Croatian central bank (HNB) governor Boris Vujcic said on Thursday that although the coronavirus pandemic strongly affected Croatia's economy and public finances, the introduction of the euro on January 1, 2023 was feasible.
Speaking at a conference on the Croatian monetary market in Opatija, Vujcic estimated that GDP would drop 10% this year and increase 6% next year.
“We expect the economy to recover quickly,” he said, adding that it was important to meet the remaining Maastricht criteria and carry out the reforms Croatia committed to in the application to enter European Exchange Rate Mechanism (ERM II).
Vujcic said a dynamic economic recovery and maintaining fiscal indicators within the reference framework as of next year were crucial for introducing the euro.
The National Plan for replacing the kuna with the euro is being completed so that we are prepared to introduce the euro on the first day of 2023 and this project, done in cooperation with the government, will be presented soon, while adoption and implementation are expected in the autumn, he said.
The National Plan will regulate the practical steps of introducing the euro as well as inform citizens about it, Vujcic said, recalling that polls showed that sceptical citizens mostly feared that their living standards would decline and prices increase.
It is expected that the Council of the EU will establish in July 2022 that Croatia meets all the requirements, he said, adding that Croatia committed to effect by March 2022 additional reforms to strengthen the fight against money laundering, reduce the administrative and financial burden on the economy, improve management in state companies and strengthen the national bankruptcy framework.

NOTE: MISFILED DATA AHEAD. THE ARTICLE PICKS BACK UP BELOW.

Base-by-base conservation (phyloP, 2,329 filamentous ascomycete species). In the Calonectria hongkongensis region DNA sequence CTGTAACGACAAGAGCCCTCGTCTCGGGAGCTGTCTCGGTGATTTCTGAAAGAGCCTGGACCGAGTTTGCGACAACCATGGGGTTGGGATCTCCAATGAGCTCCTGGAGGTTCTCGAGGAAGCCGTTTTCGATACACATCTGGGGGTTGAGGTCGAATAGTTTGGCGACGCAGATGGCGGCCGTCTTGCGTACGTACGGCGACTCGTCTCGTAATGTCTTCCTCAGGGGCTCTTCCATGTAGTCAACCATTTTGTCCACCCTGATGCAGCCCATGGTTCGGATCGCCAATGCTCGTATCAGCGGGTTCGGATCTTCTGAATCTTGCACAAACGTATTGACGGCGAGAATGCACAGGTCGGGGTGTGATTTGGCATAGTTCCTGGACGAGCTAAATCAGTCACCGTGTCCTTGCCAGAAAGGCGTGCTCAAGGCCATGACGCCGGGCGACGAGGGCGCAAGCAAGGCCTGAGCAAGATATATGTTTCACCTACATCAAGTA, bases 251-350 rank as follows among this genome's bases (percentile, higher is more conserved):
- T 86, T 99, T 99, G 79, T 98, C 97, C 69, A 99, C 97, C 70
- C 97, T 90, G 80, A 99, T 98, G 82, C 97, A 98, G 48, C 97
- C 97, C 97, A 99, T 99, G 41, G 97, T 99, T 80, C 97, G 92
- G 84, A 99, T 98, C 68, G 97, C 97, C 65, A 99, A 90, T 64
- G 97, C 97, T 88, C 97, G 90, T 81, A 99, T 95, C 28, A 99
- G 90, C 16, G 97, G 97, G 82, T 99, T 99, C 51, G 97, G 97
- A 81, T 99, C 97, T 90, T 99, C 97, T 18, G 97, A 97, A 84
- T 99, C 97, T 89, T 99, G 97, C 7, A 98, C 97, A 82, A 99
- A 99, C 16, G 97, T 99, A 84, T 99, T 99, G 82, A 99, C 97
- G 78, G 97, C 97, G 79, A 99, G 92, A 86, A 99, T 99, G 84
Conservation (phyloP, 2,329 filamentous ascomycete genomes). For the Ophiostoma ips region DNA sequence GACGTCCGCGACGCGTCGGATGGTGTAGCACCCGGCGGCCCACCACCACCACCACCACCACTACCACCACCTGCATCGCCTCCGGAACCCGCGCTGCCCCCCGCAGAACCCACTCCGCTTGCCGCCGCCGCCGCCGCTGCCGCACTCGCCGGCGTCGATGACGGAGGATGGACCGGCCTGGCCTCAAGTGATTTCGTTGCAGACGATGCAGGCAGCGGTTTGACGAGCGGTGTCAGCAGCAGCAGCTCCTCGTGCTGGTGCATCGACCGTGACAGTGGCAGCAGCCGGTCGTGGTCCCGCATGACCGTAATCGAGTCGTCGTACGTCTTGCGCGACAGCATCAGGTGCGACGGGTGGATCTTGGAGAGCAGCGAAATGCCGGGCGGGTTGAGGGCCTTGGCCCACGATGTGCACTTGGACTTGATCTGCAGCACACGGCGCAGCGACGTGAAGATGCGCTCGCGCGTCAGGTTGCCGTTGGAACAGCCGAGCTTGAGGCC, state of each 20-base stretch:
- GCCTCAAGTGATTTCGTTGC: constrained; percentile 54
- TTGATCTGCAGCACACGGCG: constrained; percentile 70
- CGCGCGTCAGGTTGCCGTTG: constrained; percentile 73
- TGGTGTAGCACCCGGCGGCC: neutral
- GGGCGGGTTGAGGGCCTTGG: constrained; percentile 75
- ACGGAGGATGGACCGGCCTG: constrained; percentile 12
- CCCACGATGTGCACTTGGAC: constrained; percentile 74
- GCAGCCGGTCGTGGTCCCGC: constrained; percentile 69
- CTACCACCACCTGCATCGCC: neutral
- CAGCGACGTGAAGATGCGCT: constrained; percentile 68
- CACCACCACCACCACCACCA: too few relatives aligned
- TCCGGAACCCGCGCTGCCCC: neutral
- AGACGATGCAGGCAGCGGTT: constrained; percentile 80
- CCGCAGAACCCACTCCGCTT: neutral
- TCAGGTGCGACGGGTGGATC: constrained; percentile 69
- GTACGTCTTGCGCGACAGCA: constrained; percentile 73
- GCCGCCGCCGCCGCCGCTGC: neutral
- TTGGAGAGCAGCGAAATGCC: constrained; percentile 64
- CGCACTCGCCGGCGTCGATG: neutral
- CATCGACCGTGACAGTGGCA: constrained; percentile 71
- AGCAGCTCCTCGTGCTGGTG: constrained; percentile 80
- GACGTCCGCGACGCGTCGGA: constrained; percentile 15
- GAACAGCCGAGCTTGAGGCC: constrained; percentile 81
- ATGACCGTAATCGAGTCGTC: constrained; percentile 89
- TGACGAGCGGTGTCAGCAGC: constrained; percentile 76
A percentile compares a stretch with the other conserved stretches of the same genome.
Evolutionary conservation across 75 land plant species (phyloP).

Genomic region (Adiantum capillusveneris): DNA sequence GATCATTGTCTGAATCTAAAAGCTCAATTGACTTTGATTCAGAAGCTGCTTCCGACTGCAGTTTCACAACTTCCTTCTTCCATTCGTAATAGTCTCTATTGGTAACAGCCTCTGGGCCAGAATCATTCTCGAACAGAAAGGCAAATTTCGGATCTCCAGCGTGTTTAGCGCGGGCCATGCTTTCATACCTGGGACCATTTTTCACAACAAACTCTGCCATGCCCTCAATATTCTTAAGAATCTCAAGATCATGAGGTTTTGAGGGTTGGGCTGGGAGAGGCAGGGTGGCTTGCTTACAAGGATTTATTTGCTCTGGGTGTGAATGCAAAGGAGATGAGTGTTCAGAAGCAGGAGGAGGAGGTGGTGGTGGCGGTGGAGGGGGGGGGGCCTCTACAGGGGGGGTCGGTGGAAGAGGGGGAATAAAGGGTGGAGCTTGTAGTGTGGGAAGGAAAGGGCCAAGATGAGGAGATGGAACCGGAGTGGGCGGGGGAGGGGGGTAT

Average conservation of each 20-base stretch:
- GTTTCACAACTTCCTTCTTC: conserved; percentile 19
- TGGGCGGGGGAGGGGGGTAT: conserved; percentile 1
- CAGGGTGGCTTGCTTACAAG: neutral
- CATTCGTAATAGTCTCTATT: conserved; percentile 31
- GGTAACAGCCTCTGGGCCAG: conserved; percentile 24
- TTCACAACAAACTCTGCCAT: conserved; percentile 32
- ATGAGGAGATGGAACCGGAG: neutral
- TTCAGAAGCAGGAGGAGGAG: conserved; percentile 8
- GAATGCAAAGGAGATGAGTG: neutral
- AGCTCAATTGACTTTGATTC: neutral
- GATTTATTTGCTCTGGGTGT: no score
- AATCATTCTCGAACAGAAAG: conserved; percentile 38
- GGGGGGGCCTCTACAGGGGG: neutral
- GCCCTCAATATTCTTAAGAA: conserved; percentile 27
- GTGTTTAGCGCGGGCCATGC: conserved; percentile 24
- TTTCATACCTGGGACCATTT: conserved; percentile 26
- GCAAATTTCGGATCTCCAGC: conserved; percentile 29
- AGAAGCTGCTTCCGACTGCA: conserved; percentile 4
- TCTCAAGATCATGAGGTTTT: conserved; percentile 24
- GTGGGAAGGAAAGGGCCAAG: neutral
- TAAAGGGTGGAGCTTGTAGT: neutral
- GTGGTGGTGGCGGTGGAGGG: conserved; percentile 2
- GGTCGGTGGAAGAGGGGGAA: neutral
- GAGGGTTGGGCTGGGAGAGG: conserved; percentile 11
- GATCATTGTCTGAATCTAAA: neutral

Croatia has been meeting all nominal convergence criteria since 2016 but the pandemic crisis will temporarily obstruct the meeting of fiscal criteria, Vujcic said.
The impact of the epidemic on this year’s economy is very strong but real GDP is expected to significantly increase in 2021 after a strong contraction this year, he said, adding that inflation and long term interest rates are very low and that such trends are expected to continue.
The governor said the central bank would continue to implement a stable exchange rate policy, keeping the kuna-euro exchange rate close to the central parity during the ERM II period.
Croatia entered ERM II on July 10 and the central parity was set as HRK 7.53450 for one euro, which was the exchange rate on that day.
Vujcic said HNB and Central European Bank analyses confirmed that the exchange rate was neither undervalued nor overvalued.
The criteria for introducing the euro are clear, no more discretionary decision making nor unwritten rules to which we were exposed before entering ERM II. The pace of the process is only up to us. We have to carry out the reforms we committed to after entering ERM II, spend at least two years in ERM II and meet the Maastricht convergence criteria, Vujcic said.